More Buck Fer Yer Bang





:: Down On The Corner of Love ::

:: Down On The Corner of Love (1962) ::

:: You're Fer Me ::

:: You're For Me ::

Is Buck really gone? No. He's Not. Sure, I'm in denial, but humor me. Obviously I'm in a very fragile state of mind this week. So yes, I'm putting some more of his stuff out there because there's so much Buck, as Burt Reynolds says, my cup runneth over.

Here we have a couple of examples of Owens' songwriting prowess. The decidedly low-fi versions of "Down On The Corner of Love" and "You're Fer Me" were recorded in the mid-50s for the Pep label. I don't know who the musicians are, but the lap steel player can kind of get on your nerves after a while. Regardless, you can definitely tell that Buck was already a good singer and guitar picker, and at approximately 25 years old, not a bad tunesmith either. The obviously slicker versions of these two songs (with "You're Fer Me" now retitled "You're For Me") appeared on Buck's 3rd Capitol album, "You're For Me" in 1962. Ably produced by Ken Nelson, these versions never the less do come off as a bit too slick, with Buck fudging the melody lines here and there, no doubt thanks to years of on stage reinterpretation. Also, the Buckaroos were not yet his recording band, so these tracks lack some of the character that distinguishes his mid-60s recordings.



I don't think I did a very good job of conveying just how much I admire Buck Owens' contributions in the piece I wrote the other day. To be honest, I don't know if that's possible. One thing I didn't mention was Buck's "right arm" (as he called him), Don Rich. Buck met Don during the time he was working at a radio station in Tacoma, WA before his recording career took off. Although Don was mainly a fiddle player at the time, under Buck's tutelage, he burgeoned into an accomplished guitarist able to mock Buck's style to a tee, as well as providing close harmony vocals, the overall effect of which put the Louvin Brothers to shame.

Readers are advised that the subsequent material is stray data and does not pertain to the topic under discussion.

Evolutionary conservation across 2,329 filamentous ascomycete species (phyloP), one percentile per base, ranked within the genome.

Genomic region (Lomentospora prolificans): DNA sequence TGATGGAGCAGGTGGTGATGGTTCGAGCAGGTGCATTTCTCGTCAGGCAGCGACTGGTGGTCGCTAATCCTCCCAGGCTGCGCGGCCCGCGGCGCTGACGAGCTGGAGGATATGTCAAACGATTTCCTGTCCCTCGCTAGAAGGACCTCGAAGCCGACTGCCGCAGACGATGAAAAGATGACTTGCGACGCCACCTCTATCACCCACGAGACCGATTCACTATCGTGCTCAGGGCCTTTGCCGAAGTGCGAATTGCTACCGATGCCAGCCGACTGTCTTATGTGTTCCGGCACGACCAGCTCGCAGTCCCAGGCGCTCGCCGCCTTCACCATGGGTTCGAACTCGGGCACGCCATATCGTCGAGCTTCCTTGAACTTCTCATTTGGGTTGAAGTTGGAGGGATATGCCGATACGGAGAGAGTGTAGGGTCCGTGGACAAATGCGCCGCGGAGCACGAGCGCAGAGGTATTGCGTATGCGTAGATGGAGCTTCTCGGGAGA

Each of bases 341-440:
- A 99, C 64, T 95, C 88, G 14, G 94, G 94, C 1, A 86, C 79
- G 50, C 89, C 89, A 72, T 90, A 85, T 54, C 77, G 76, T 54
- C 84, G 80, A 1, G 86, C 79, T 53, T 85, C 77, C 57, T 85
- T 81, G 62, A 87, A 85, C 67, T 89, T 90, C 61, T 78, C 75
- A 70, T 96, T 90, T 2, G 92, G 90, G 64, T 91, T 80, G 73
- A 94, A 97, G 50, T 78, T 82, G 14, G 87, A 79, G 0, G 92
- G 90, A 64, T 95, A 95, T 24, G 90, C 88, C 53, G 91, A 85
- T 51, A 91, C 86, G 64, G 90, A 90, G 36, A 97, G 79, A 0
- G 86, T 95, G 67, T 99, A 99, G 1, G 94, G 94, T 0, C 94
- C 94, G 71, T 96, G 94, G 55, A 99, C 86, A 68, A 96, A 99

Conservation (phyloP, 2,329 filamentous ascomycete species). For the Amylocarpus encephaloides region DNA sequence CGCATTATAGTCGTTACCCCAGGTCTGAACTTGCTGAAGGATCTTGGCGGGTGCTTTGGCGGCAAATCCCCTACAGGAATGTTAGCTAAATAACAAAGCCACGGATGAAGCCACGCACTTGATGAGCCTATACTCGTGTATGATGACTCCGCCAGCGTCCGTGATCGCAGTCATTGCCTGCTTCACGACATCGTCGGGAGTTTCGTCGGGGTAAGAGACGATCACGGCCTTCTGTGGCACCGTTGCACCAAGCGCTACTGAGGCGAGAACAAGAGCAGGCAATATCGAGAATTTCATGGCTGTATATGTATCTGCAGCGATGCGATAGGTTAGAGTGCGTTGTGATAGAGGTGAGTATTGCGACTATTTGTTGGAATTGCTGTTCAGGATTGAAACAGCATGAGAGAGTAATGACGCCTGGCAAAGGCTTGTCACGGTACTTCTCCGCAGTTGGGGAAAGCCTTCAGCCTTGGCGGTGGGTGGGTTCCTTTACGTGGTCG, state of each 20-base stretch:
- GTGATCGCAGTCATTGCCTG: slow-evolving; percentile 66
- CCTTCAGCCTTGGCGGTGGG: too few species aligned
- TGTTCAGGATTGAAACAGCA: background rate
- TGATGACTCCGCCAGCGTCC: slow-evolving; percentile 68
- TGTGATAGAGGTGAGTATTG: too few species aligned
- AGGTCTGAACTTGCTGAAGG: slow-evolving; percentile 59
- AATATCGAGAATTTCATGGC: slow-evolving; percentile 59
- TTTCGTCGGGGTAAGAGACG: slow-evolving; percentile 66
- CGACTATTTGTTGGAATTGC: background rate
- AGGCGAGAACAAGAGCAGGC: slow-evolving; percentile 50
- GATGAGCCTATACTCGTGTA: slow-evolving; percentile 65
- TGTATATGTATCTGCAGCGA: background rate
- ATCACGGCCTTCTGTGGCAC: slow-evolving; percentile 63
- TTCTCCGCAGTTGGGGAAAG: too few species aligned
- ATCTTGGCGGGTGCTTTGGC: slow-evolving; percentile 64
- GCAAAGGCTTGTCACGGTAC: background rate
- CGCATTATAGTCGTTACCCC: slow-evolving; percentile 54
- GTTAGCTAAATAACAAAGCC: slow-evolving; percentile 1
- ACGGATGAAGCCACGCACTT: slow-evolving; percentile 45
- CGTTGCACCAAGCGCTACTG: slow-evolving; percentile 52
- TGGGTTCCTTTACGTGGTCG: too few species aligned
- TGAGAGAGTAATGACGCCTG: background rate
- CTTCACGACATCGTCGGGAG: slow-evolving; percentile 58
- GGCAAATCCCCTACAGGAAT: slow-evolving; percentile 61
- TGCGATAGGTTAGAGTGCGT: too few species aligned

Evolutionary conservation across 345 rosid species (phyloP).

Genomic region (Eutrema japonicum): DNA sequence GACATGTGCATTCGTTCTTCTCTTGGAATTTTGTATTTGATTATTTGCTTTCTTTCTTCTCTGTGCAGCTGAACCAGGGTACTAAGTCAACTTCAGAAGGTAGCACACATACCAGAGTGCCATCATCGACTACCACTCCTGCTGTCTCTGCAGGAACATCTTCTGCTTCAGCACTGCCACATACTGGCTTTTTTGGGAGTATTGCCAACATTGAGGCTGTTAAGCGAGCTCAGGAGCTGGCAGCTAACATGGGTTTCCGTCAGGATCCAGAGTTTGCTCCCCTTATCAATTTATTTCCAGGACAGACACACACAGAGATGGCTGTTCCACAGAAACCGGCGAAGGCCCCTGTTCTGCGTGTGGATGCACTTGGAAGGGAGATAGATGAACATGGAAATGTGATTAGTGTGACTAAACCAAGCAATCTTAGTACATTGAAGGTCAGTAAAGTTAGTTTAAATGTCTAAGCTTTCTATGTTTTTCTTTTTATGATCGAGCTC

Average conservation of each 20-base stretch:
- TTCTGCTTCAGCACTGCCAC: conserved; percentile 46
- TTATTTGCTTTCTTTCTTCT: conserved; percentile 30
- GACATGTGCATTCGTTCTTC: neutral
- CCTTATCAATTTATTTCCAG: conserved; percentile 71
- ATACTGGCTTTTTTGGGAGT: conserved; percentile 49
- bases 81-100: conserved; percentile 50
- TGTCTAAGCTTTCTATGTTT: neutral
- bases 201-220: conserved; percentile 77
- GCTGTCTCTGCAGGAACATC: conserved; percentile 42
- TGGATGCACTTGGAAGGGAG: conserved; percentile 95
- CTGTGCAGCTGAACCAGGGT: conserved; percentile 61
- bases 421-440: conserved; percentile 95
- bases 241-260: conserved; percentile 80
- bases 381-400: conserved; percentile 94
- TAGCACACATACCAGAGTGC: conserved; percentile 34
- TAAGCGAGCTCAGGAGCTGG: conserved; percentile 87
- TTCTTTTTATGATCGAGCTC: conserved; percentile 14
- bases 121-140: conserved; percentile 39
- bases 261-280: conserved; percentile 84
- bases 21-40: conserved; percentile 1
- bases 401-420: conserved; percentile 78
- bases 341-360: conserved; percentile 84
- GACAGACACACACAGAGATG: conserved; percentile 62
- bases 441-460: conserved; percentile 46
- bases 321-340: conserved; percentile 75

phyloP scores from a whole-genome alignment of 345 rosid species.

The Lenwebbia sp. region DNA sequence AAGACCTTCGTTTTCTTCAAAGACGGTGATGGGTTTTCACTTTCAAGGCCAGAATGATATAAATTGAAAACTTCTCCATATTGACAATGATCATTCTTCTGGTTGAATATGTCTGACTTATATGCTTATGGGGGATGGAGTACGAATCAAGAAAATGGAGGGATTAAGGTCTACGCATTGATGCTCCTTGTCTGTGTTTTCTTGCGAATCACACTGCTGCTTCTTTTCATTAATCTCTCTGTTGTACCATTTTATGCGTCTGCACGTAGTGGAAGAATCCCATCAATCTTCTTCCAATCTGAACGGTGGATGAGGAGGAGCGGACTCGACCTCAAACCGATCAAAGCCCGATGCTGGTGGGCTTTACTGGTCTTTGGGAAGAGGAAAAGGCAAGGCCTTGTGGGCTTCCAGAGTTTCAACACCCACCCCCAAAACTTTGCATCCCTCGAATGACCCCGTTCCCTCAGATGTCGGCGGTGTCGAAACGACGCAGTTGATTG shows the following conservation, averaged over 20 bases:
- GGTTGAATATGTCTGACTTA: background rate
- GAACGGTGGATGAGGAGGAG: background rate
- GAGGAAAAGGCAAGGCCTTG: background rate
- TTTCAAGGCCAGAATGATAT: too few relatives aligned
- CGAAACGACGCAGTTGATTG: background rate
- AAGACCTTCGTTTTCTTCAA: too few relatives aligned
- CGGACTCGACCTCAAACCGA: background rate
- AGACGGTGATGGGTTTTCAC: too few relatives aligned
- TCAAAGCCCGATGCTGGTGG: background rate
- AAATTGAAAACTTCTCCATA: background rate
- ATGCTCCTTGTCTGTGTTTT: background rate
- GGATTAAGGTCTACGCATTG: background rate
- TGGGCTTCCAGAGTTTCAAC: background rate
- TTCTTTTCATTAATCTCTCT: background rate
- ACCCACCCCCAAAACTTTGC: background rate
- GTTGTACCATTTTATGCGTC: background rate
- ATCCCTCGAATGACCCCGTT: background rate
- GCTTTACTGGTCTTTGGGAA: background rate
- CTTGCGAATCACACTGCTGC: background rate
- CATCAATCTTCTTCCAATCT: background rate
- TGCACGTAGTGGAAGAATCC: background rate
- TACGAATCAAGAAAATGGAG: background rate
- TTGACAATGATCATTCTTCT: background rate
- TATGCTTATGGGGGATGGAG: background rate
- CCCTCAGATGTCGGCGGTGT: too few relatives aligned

Although other members of the Buckaroos came and went over the years, Don Rich was the one constant until his untimely death in 1974 due to a motorcycle accident. After Don's death, Buck fell into a period of profound depression that lasted for years. He let his recording career slide, and after retiring from touring in 1980, he took it easy and raked in the dough from "Hee Haw". You never get over losing your right arm, and Buck never did.

Although Don Rich isn't on any of the recordings I'm posting today, I mention this because he can be heard on "You Ain't Gonna Have Ol' Buck...", which I posted the other day. That was unfortunately one his last recordings, too.

So, if you believe in Rock & Roll Heaven, you gotta be pleased to know that Buck's got his right arm back after all these years. Charlie Louvin will have to wait.


Mike
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Thursday, March 30, 2006 12:55:00 PM

yes i can't beleive he is gone either. All the old guys seem to be heading for hillbilly heaven. Jimmy Martin, Johnny and June, and of course Buck.Thanks for the post..good to keep the candle burning a little while longer..    



Thursday, March 30, 2006 2:09:00 PM

From what i understand, Buck Owens actually was like a father figure as well as a friend to Don Rich, kind of like a bigger brother.

I too enjoyed the earlier versions more.

How bout some Merle?    



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